The Skyline Valley update lands right as a clutch of low-level players will be finding their feet in West Virginia, having been turned onto Fallout 76 and its single-player counterparts by the Amazon show.

"They've always been really popular games," creative director Jon Rush says. "What the show has done is cast this turbocharged light on it, so now it's become a cultural phenomenon in its own right. We anticipated more folks coming in, and we were right. Folks came back and they were like, 'This place looks completely different. This is cool.'"

Many of these players had been disappointed by the launch of Fallout 76 in 2018. Back then, the open world was empty of NPCs. While Rush points out that there were still characters, represented by robots or speaking through holotapes, the initial launch saw not a living soul remaining in West Virginia. In response to that early feedback, the development team diligently transformed Fallout 76 into something more closely resembling a traditional Fallout game. Today, it's a unique hybrid of survival shooter, cooperative construction sim, and conversational RPG.

It would be easy to credit the Amazon show with re-energizing Fallout 76. But really, it was both healthy and popular before the TV phenomenon came along – no longer a struggling MMO, but a game that was already meeting the wants of its community. "Over six years, all that work, we know it's been awesome and it's been fun," Rush says.

Fallout 76 Skyline preview

(Image credit: Bethesda)

Evidently, though, Bethesda is ready to capitalize on the sudden boost to its playerbase. More than half a decade in, its team is making "smarter decisions that affect the game more broadly, rather than decisions that are focused on small things that take up a ton of time." Skyline Valley is a result of that kind of thinking, not only bringing new exploration opportunities to the game, but lots of potential building sites for campers too.

Beyond the new quests, Bethesda has more plans for Skyline Valley coming this Fall. With the Milepost Zero update, you'll be able to join the Blue Ridge Caravan Company as a guard. In that role, you'll protect Brahmin and the goods they’re carrying from attacks along the trade routes of Skyline Drive. "What's great about these is they don’t take a lot of time," Rush says. "It's something that can be done in between events while you're waiting. And it does open the door for a lot of those random elements." If you’ve ever traveled with a caravan between camps in Fallout 4, you'll know they're the perfect way to trigger unplanned interactions out in the wilderness. What's more, as Rush points out, "it’s so thematic to Fallout. Caravaning has been in Fallout since Fallout 1."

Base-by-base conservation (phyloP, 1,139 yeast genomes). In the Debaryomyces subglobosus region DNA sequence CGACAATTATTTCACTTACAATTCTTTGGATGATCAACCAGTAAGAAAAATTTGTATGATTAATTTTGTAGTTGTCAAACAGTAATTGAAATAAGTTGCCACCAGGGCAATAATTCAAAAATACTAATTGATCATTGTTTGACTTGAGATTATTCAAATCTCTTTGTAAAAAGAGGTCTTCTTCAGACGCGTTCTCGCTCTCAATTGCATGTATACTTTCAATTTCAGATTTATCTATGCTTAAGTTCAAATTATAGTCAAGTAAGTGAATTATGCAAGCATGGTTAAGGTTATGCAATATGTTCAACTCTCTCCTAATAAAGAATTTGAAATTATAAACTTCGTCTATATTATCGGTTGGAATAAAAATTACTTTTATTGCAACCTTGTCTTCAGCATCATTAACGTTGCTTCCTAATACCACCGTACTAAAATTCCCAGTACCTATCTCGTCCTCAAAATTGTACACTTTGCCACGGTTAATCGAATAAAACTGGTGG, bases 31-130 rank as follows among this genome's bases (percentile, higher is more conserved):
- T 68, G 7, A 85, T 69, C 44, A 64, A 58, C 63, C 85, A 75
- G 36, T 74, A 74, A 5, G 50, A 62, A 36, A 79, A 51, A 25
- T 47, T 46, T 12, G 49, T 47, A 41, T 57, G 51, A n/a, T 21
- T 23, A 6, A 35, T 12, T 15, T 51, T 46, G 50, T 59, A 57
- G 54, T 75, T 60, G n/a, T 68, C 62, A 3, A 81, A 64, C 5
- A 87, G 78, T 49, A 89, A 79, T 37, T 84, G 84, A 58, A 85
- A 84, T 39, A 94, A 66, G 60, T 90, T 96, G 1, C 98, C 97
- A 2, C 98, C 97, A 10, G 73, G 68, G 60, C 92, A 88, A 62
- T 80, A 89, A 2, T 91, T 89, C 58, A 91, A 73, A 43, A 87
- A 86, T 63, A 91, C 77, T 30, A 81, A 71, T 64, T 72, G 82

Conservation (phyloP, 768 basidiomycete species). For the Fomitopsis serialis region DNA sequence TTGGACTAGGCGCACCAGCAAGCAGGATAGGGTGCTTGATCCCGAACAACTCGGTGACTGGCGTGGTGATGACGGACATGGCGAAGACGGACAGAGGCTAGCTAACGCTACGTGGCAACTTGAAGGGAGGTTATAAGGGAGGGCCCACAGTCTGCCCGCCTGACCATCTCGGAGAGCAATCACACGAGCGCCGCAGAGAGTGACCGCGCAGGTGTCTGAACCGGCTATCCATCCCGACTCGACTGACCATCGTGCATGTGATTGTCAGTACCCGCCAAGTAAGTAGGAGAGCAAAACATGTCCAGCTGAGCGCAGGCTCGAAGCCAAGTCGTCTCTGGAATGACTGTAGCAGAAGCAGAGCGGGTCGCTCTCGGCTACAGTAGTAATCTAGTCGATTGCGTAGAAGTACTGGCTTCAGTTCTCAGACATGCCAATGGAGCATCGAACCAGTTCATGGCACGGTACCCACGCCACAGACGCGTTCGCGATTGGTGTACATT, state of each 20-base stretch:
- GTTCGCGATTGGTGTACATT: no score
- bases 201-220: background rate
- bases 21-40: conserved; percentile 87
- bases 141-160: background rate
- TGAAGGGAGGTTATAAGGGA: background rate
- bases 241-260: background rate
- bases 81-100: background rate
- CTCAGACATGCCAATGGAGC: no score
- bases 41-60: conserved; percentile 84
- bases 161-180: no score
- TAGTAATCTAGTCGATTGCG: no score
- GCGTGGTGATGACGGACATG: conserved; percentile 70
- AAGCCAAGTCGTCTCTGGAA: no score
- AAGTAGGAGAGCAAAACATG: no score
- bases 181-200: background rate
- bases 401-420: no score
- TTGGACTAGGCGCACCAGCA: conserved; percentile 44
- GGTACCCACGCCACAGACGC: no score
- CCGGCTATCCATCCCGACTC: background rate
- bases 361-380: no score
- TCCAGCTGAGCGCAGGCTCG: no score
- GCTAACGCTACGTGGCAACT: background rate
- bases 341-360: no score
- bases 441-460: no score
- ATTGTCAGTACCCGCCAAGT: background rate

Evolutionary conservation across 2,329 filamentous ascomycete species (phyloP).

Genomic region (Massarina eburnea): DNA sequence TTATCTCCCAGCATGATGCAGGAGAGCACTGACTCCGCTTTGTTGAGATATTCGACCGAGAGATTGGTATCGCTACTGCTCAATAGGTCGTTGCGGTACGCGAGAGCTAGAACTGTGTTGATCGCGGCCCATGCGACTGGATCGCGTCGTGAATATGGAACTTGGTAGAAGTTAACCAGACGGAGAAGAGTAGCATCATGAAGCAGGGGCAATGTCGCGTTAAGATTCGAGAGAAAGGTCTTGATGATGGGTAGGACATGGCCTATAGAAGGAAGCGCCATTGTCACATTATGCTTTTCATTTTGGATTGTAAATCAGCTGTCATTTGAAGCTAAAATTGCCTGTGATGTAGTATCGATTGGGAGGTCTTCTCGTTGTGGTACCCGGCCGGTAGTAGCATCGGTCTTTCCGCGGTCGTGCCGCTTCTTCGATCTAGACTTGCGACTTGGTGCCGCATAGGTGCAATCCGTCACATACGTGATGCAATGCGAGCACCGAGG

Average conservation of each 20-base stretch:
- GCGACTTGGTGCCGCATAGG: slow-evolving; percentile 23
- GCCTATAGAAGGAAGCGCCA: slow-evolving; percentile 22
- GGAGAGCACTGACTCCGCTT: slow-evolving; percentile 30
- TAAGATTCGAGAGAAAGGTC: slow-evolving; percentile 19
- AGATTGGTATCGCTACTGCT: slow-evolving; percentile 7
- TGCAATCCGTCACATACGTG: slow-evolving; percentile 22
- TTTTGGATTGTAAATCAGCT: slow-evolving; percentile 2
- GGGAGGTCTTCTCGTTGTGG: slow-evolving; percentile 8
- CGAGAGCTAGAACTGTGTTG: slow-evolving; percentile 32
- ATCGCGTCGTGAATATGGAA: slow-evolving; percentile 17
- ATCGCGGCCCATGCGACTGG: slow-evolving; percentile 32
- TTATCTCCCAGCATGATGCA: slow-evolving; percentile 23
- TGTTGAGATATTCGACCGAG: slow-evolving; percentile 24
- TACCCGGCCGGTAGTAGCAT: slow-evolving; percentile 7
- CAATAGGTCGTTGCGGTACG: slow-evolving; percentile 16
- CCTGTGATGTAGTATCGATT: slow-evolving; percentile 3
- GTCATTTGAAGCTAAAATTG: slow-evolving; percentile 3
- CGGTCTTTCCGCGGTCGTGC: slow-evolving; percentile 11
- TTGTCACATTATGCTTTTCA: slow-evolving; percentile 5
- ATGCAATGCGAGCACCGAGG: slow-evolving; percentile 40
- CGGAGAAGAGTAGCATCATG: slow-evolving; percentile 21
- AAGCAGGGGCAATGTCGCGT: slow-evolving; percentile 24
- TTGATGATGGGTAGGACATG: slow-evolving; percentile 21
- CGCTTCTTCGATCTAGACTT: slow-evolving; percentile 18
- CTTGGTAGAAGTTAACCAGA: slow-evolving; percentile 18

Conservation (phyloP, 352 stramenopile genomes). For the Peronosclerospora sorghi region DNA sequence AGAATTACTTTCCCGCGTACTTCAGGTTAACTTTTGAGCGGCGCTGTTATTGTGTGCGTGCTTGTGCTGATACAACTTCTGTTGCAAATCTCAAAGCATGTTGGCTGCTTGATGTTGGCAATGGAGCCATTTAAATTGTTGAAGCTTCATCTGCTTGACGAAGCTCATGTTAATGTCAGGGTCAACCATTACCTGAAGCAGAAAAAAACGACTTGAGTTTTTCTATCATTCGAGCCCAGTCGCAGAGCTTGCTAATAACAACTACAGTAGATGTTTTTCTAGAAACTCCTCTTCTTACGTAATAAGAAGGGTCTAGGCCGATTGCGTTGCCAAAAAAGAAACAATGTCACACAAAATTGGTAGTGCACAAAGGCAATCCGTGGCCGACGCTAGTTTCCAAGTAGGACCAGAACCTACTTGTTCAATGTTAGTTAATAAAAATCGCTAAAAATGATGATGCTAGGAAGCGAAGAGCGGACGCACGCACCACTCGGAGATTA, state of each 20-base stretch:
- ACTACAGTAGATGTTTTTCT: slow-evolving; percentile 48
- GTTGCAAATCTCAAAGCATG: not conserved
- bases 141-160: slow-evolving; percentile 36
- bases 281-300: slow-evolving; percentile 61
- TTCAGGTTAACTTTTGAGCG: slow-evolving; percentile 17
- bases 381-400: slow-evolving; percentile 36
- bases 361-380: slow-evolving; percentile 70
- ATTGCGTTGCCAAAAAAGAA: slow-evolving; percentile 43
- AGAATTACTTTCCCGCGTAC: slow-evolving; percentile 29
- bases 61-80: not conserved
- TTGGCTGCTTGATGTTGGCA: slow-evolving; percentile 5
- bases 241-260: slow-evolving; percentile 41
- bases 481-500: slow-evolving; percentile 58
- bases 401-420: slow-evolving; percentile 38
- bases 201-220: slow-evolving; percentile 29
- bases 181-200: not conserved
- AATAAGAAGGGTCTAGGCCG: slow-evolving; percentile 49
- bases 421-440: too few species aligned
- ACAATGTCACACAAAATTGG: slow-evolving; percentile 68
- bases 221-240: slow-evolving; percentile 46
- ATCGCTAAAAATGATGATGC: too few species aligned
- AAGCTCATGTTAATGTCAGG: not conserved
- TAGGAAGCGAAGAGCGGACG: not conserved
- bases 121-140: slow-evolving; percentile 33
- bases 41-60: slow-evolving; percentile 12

Successfully running missions will see you unlock a caravan outpost of your own. The space is analogous to Skyrim's houses, and can be decorated and populated with specialty vendors from outside West Virginia.

Speaking of: the open world of West Virginia is right next door to Washington DC and the setting of Fallout 3. Might the MMO team take us back there sometime in the future? "We’re real close to the Capital Wasteland," Rush says. "I think the catch there would be how to make it part of the map. It's something I would like to do. There's something interesting about that, because we're so much further back in time than Fallout 3. I certainly love Fallout 3, so you never know."

It’s been a rough caravan ride here for the Fallout 76 team, figuring out the identity of an experimental multiplayer game that was once maligned by series diehards, and is now at last appreciated by audiences from many different camps. If, one day, the noughties nostalgists and the TV show converts could meet up on common ground in DC to celebrate everything Fallout 76 has become? Well, that would be capital.

Check out our list of the best Fallout games and see where your favorites line up.

Jeremy Peel

Jeremy is a freelance editor and writer with a decade’s experience across publications like GamesRadar, Rock Paper Shotgun, PC Gamer and Edge. He specialises in features and interviews, and gets a special kick out of meeting the word count exactly. He missed the golden age of magazines, so is making up for lost time while maintaining a healthy modern guilt over the paper waste. Jeremy was once told off by the director of Dishonored 2 for not having played Dishonored 2, an error he has since corrected.